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  Listen Up! 7/2/03 Listen Up!

Wednesday, July 2

The J.B.’s, “Funky Good Time: The Anthology,” Polydor Records. Eight years ago, this compilation may have been state of the art, but it’s a testament to how my expectations have changed for remastered CDs that I find this a little less than perfect. Not that the music isn’t great, because these rare classics, almost all instrumentals, from James Brown’s sidemen back in the late 60s and early 70s will always have the power to start a balls-out party in my head. Unstoppable grooves, full body English, Maceo’s searing alto, Fred Wesley’s slippery trombone, and those guitar licks! These guys could do no wrong. Now somebody get in there and remaster this again. I don’t want to have to keep turning the stereo up.

Earl King, “Street Parade,” Fuel 2000 Records. Earl King backed by the Meters? Sounds good to me. This is a 1972 recording that didn’t see the light of any release day until the 80s, and then only in England. This is hard soul music with propulsive New Orleans r’n’b grooves. I can’t imagine why it hasn’t been available before, but it’s a welcome addition to King’s varied discography.

Green Day, “International Super Hits!,” Reprise Records. I remember the late Mike Story, working here in the early 90s, telling me, “Green Day are gonna be the next Beatles. Just wait until their album ‘Dookie’ comes out. You’ll see.” I remember making fun of him when the album hit the stores, and didn’t sell much right away. I remember the days when an album could come out, not sell right away, and then suddenly take off to Beatles-level popularity. I remember really hating that record, because the hooks are so obvious, and that singer has a three-note range which drove me crazy. I remember eventually coming to terms with a few songs here and there as radio-friendly pop/punk that transcends the limitations of these musicians talents. I remember not really caring ever one way or the other whether this band sells records. But, whenever I remember Mike, a truly great guy, I think of his prediction of Green Day’s success, and I’m glad he really knew what he was talking about.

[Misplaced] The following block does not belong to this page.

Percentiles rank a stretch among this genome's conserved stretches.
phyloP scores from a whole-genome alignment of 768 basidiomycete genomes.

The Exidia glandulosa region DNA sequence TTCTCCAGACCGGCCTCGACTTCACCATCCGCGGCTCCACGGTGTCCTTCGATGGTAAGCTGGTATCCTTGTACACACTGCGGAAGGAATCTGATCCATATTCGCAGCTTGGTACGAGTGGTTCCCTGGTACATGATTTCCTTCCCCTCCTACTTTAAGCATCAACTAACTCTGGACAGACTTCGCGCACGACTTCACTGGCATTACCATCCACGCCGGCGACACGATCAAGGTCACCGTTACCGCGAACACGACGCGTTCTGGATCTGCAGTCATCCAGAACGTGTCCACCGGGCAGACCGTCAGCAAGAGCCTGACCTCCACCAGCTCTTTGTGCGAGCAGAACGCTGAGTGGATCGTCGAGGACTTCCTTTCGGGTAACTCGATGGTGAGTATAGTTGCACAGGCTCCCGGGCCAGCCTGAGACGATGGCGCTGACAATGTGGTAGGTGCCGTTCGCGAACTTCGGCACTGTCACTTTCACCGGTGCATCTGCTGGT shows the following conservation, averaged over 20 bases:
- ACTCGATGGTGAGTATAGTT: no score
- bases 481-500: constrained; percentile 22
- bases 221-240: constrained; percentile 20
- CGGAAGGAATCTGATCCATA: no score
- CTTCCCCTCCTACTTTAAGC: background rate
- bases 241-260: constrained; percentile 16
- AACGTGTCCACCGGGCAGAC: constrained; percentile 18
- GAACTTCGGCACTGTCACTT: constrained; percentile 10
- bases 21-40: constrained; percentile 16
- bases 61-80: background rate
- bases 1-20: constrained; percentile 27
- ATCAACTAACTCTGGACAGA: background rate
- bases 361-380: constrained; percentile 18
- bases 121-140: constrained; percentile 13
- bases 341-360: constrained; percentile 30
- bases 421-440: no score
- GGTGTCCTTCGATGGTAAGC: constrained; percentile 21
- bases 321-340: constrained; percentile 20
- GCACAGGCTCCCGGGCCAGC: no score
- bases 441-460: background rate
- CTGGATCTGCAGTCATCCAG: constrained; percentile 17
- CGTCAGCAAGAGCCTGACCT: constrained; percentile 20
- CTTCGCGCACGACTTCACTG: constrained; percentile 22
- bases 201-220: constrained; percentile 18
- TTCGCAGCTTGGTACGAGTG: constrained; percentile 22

Beyonce, “Dangerously In Love,” Columbia Records. For the most part, there’s nothing dangerous about this record, and nothing particularly lovely about it. More like a pleasant way to while away an afternoon, flirting a little bit with the kind of beauty that makes you wonder how much personality is really there. Look at the pictures. Of course, Beyonce has lovely skin and hair, but there’s not much else to distinguish herself from a manikin. Musically, I don’t see much difference. She sounds fine, just not engaged beyond the technical exercises at her feet. Except, that is, for the delirious delights of “Crazy In Love,” the first single which features a guest appearance by Jay-Z. This record bumps and pops and cracks and seduces. All the rest of the songs assume you’re already in love with Beyonce, not because of her work in Destiny’s Child or in movies, but because she simply exists in the world. “Crazy In Love,” however, makes no such assumption, and its groove gives you the ride of the summer. Oh, to be driving down the highway in a convertible with this masterpiece wailing away at high volume!

--Steve Pick

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